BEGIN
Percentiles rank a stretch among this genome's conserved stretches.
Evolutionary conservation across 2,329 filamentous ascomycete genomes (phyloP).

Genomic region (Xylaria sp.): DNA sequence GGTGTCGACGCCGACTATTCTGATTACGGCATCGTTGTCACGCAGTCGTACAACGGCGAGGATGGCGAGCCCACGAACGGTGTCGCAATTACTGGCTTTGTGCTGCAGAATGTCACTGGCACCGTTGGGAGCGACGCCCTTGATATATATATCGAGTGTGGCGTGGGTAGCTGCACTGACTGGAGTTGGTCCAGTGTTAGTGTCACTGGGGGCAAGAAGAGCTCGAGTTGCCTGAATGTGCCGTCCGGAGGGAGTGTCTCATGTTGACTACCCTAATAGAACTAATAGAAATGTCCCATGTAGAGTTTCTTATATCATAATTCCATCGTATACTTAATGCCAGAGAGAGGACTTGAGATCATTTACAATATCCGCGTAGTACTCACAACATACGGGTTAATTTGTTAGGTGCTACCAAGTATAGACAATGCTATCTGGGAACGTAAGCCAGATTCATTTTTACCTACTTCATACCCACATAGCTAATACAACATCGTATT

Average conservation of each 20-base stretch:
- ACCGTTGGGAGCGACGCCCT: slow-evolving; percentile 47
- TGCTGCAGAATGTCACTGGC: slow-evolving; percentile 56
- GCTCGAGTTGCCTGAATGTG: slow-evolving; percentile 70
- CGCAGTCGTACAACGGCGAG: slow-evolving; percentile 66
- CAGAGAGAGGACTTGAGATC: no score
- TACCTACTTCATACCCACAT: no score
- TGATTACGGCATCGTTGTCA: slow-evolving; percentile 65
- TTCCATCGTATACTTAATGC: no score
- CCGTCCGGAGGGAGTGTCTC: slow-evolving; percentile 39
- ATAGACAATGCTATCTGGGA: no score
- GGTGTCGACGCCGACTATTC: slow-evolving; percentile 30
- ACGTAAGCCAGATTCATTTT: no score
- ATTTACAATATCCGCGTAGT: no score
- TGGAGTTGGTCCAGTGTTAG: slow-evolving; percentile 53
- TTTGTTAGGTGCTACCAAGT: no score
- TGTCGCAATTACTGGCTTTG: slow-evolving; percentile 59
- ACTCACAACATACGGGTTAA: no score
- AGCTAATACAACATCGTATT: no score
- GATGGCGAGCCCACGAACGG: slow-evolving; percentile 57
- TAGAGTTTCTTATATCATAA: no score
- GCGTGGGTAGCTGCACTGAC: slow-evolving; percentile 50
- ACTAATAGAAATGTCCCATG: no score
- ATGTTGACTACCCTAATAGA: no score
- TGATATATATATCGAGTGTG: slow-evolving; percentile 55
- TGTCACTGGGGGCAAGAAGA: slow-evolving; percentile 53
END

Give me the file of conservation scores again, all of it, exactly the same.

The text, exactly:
Percentiles rank a stretch among this genome's conserved stretches.
Evolutionary conservation across 2,329 filamentous ascomycete genomes (phyloP).

Genomic region (Xylaria sp.): DNA sequence GGTGTCGACGCCGACTATTCTGATTACGGCATCGTTGTCACGCAGTCGTACAACGGCGAGGATGGCGAGCCCACGAACGGTGTCGCAATTACTGGCTTTGTGCTGCAGAATGTCACTGGCACCGTTGGGAGCGACGCCCTTGATATATATATCGAGTGTGGCGTGGGTAGCTGCACTGACTGGAGTTGGTCCAGTGTTAGTGTCACTGGGGGCAAGAAGAGCTCGAGTTGCCTGAATGTGCCGTCCGGAGGGAGTGTCTCATGTTGACTACCCTAATAGAACTAATAGAAATGTCCCATGTAGAGTTTCTTATATCATAATTCCATCGTATACTTAATGCCAGAGAGAGGACTTGAGATCATTTACAATATCCGCGTAGTACTCACAACATACGGGTTAATTTGTTAGGTGCTACCAAGTATAGACAATGCTATCTGGGAACGTAAGCCAGATTCATTTTTACCTACTTCATACCCACATAGCTAATACAACATCGTATT

Average conservation of each 20-base stretch:
- ACCGTTGGGAGCGACGCCCT: slow-evolving; percentile 47
- TGCTGCAGAATGTCACTGGC: slow-evolving; percentile 56
- GCTCGAGTTGCCTGAATGTG: slow-evolving; percentile 70
- CGCAGTCGTACAACGGCGAG: slow-evolving; percentile 66
- CAGAGAGAGGACTTGAGATC: no score
- TACCTACTTCATACCCACAT: no score
- TGATTACGGCATCGTTGTCA: slow-evolving; percentile 65
- TTCCATCGTATACTTAATGC: no score
- CCGTCCGGAGGGAGTGTCTC: slow-evolving; percentile 39
- ATAGACAATGCTATCTGGGA: no score
- GGTGTCGACGCCGACTATTC: slow-evolving; percentile 30
- ACGTAAGCCAGATTCATTTT: no score
- ATTTACAATATCCGCGTAGT: no score
- TGGAGTTGGTCCAGTGTTAG: slow-evolving; percentile 53
- TTTGTTAGGTGCTACCAAGT: no score
- TGTCGCAATTACTGGCTTTG: slow-evolving; percentile 59
- ACTCACAACATACGGGTTAA: no score
- AGCTAATACAACATCGTATT: no score
- GATGGCGAGCCCACGAACGG: slow-evolving; percentile 57
- TAGAGTTTCTTATATCATAA: no score
- GCGTGGGTAGCTGCACTGAC: slow-evolving; percentile 50
- ACTAATAGAAATGTCCCATG: no score
- ATGTTGACTACCCTAATAGA: no score
- TGATATATATATCGAGTGTG: slow-evolving; percentile 55
- TGTCACTGGGGGCAAGAAGA: slow-evolving; percentile 53